For more than two months, family members, volunteers and more than 22 law enforcement agencies have scoured Southern California to answer one question: Where is 5-year-old Aramazd?
Los Angeles County sheriff’s detectives brought scent dogs and drones to comb a South Pasadena park near where the boy’s father lived. Divers searched a lake in Santa Barbara County. And a $30,000 reward was offered for information that could help find the boy.
Meanwhile, surveillance teams monitored the only named person of interest in the disappearance: the child’s father, Aramazd Andressian Sr.
Recently, investigators noticed some troubling developments. Andressian, sheriff’s investigators said, had lightened the color of his hair. He had shaved off his beard. And he had begun making plans to head to a country where he could avoid extradition back to the United States.
Last week, the Los Angeles County district attorney’s office filed a murder charge, and detectives scooped him up in Las Vegas, where he had stayed on and off since his son’s disappearance.
Detectives believe Andressian, 35, killed his son because of tumultuous divorce proceedings with his estranged wife, sheriff’s Lt. Joe Mendoza said.
“Investigators believe this was a pre-planned event,” he said.
Pursuing a murder case without having found the victim’s body poses a unique challenge for prosecutors, but Dist. Atty. Jackie Lacey said her office has handled several cases with success. Four years ago, for example, a Los Angeles County jury convicted Lyle Stanford Herring for the second-degree murder of his wife, who went missing four years earlier.
Lacey said she was confident there was strong evidence that Andressian “committed this horrible crime.”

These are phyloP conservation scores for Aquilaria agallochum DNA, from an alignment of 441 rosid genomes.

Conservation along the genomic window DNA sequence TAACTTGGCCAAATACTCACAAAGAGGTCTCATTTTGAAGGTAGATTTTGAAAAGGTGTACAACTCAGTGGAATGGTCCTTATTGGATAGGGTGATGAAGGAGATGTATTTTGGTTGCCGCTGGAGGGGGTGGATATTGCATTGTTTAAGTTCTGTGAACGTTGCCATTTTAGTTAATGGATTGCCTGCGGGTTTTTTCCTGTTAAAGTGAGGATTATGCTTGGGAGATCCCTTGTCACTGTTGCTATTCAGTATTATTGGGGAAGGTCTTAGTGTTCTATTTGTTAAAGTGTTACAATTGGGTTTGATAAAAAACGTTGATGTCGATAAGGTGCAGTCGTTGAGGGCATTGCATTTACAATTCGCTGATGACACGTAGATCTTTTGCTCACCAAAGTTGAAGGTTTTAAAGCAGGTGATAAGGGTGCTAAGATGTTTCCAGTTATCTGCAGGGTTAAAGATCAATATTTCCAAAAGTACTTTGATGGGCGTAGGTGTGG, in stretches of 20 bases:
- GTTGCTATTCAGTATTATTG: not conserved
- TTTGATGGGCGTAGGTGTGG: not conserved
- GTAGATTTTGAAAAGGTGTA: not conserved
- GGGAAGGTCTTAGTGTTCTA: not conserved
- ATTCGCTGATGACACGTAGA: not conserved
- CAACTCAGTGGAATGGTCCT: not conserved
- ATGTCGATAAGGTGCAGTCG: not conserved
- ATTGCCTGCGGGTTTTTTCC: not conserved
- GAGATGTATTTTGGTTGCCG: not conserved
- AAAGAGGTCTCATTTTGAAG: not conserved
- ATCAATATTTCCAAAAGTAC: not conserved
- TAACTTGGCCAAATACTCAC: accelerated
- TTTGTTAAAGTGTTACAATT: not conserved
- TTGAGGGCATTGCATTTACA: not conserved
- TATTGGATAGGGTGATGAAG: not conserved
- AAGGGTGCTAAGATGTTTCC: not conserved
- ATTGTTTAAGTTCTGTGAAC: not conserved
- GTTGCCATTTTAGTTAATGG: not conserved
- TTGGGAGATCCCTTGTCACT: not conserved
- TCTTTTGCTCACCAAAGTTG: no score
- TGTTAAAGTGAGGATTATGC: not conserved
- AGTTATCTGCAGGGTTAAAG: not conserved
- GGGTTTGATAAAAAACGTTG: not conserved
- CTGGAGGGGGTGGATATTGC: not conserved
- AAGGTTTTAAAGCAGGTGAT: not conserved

“This one is especially terrible,” she said.
Sheriff’s homicide Det. Louie Aguilera said he and his partner had stayed in constant contact with Aramazd’s mother throughout the investigation. The detective read aloud a statement that she provided about her son, whose nickname was Piqui.
South Pasadena Police Chief Art Miller said the child’s disappearance has had a profound impact on his community.
“Myself as a parent and as someone who is supposed to be the protector of our city, my heart is broken,” he said.
Neighbors in the tight-knit area of Baldwin Park where the boy and his mother lived with his grandparents were shocked to hear of the charges. On Monday, missing person fliers with photographs of the boy were still stapled to a utility pole and taped to his maternal grandparents’ home, where a neighbor said they’ve lived for more than two decades.
“It’s really struck the community,” said Luis Martinez, 31. “I feel heartbroken for them.”
Martinez said that the family would get together at the home on holidays and weekends, and when Aramazd was born, his grandparents were thrilled to welcome a little boy into the family.
Despite Andressian’s arrest, Martinez said he’s not convinced that the boy was killed.
“There’s still no body,” he said. “Someone’s being held accountable...but at the end of the day you still have somebody else who’s still missing.”